DOI: 10.1002/rmv.2521 ISSN: 1052-9276

Clinical manifestations of dengue, Zika and chikungunya in the Pacific Islands: A systematic review and meta‐analysis

Sahil Kharwadkar, Nipun Herath
  • Infectious Diseases
  • Virology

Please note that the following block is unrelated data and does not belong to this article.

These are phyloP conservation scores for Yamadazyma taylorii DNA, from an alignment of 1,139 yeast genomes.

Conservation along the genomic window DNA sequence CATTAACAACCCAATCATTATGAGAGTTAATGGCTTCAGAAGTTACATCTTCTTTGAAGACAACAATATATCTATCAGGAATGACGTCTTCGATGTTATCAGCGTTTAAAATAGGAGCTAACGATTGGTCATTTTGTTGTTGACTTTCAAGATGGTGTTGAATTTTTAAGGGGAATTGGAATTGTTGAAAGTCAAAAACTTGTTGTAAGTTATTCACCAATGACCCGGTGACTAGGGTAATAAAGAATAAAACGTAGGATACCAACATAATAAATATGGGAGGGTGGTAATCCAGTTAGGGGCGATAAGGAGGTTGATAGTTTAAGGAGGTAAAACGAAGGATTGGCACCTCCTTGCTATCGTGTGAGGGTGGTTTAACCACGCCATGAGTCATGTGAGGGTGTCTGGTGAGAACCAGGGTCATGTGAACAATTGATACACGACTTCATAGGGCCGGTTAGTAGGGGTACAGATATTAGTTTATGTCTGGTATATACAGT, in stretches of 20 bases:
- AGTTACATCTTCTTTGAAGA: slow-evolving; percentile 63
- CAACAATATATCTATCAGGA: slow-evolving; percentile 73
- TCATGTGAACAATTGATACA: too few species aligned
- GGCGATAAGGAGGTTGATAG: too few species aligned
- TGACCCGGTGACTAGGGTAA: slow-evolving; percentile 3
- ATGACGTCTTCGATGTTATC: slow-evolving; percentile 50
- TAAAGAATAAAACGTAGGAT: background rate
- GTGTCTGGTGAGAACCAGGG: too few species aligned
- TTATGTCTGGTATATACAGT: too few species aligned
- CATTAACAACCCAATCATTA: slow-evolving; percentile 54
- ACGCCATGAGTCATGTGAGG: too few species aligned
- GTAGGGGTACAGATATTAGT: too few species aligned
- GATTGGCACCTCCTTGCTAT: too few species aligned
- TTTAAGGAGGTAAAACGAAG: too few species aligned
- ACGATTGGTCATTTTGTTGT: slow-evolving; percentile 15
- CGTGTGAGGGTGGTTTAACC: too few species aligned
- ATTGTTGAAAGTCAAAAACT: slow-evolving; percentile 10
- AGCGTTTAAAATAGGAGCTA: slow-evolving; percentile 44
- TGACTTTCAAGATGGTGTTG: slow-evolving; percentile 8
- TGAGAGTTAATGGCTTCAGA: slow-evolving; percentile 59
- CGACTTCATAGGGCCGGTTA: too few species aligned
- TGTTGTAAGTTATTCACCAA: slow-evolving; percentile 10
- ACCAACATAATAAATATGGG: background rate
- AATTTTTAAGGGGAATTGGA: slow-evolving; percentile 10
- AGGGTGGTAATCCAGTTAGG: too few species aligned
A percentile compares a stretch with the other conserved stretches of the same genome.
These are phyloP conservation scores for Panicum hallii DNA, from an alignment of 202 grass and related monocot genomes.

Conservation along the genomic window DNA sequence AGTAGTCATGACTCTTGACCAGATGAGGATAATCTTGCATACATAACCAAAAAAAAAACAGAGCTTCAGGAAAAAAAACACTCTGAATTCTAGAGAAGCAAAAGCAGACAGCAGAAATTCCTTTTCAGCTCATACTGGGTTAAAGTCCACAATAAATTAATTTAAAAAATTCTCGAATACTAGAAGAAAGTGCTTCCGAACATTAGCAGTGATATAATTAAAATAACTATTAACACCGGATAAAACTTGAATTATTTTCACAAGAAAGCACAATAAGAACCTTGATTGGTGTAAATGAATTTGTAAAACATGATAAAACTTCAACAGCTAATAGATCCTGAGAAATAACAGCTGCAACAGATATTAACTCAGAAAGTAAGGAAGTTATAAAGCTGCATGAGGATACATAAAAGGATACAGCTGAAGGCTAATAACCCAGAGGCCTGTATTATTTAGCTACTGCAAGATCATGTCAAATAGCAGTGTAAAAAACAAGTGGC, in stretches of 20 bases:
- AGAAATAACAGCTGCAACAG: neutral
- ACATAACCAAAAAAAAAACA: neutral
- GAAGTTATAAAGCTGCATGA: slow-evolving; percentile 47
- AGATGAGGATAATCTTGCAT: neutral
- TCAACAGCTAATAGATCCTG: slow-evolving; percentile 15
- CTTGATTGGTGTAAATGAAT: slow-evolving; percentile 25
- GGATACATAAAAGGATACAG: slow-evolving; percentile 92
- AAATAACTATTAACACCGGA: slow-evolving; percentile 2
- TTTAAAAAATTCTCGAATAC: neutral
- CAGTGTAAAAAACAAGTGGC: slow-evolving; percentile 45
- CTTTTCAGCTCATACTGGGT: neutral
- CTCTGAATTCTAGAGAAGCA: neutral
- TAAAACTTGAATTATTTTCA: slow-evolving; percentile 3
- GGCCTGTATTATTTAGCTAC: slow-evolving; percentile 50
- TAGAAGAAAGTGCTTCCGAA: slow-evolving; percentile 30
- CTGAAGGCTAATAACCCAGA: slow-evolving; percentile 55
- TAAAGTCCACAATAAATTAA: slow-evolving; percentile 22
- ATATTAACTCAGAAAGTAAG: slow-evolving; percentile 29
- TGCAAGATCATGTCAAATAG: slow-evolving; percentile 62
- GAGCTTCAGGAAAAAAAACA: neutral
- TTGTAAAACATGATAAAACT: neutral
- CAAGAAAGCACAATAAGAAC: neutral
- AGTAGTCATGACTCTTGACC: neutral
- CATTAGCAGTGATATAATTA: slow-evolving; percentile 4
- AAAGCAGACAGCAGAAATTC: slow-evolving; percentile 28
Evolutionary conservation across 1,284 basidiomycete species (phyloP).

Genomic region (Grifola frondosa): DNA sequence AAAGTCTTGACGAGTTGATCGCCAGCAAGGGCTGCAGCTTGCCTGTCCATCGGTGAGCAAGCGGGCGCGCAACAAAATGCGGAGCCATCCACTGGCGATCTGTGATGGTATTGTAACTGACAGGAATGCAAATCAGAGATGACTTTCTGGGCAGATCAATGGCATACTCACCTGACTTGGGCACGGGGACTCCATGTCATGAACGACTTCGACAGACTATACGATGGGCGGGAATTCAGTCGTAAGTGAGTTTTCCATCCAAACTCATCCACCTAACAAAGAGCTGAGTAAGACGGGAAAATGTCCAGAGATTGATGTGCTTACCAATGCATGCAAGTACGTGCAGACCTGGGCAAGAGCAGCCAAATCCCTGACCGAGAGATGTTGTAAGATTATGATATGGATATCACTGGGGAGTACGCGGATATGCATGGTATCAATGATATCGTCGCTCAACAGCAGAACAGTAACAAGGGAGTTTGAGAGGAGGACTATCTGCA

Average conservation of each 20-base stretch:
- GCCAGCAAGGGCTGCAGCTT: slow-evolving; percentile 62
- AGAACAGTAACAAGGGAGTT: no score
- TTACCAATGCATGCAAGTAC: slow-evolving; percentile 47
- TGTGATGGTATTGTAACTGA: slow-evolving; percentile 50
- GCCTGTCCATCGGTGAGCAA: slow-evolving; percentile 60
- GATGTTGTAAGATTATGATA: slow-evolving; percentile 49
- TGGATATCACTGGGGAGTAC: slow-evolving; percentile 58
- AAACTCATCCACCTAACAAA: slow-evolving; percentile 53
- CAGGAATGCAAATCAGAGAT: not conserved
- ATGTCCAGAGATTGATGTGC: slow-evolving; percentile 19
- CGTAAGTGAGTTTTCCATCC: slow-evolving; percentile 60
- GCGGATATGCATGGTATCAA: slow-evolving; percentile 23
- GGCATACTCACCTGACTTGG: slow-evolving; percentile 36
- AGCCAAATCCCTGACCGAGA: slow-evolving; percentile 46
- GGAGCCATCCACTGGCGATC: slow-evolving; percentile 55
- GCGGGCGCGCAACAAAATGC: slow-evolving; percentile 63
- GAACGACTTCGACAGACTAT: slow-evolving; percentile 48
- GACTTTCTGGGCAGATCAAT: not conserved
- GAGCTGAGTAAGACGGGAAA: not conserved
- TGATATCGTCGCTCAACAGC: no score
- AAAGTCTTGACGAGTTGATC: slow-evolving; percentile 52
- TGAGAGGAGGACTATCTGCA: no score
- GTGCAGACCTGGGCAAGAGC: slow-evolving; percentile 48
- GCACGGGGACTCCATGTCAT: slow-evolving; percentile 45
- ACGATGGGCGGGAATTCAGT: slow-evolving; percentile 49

Dengue, Zika and chikungunya outbreaks pose a significant public health risk to Pacific Island communities. Differential diagnosis is challenging due to overlapping clinical features and limited availability of laboratory diagnostic facilities. There is also insufficient information regarding the complications of these arboviruses, particularly for Zika and chikungunya. We conducted a systematic review and meta‐analysis to calculate pooled prevalence estimates with 95% confidence intervals (CI) for the clinical manifestations of dengue, Zika and chikungunya in the Pacific Islands. Based on pooled prevalence estimates, clinical features that may help to differentiate between the arboviruses include headache, haemorrhage and hepatomegaly in dengue; rash, conjunctivitis and peripheral oedema in Zika; and the combination of fever and arthralgia in chikungunya infections. We estimated that the hospitalisation and mortality rates in dengue were 9.90% (95% CI 7.67–12.37) and 0.23% (95% CI 0.16–0.31), respectively. Severe forms of dengue occurred in 1.92% (95% CI 0.72–3.63) of reported cases and 23.23% (95% CI 13.58–34.53) of hospitalised patients. Complications associated with Zika virus included Guillain‐Barré syndrome (GBS), estimated to occur in 14.08 (95% CI 11.71–16.66) per 10,000 reported cases, and congenital brain malformations such as microcephaly, particularly with first trimester maternal infection. For chikungunya, the hospitalisation rate was 2.57% (95% CI 1.30–4.25) and the risk of GBS was estimated at 1.70 (95% CI 1.06–2.48) per 10,000 reported cases. Whilst ongoing research is required, this systematic review enhances existing knowledge on the clinical manifestations of dengue, Zika and chikungunya infections and will assist Pacific Island clinicians during future arbovirus outbreaks.

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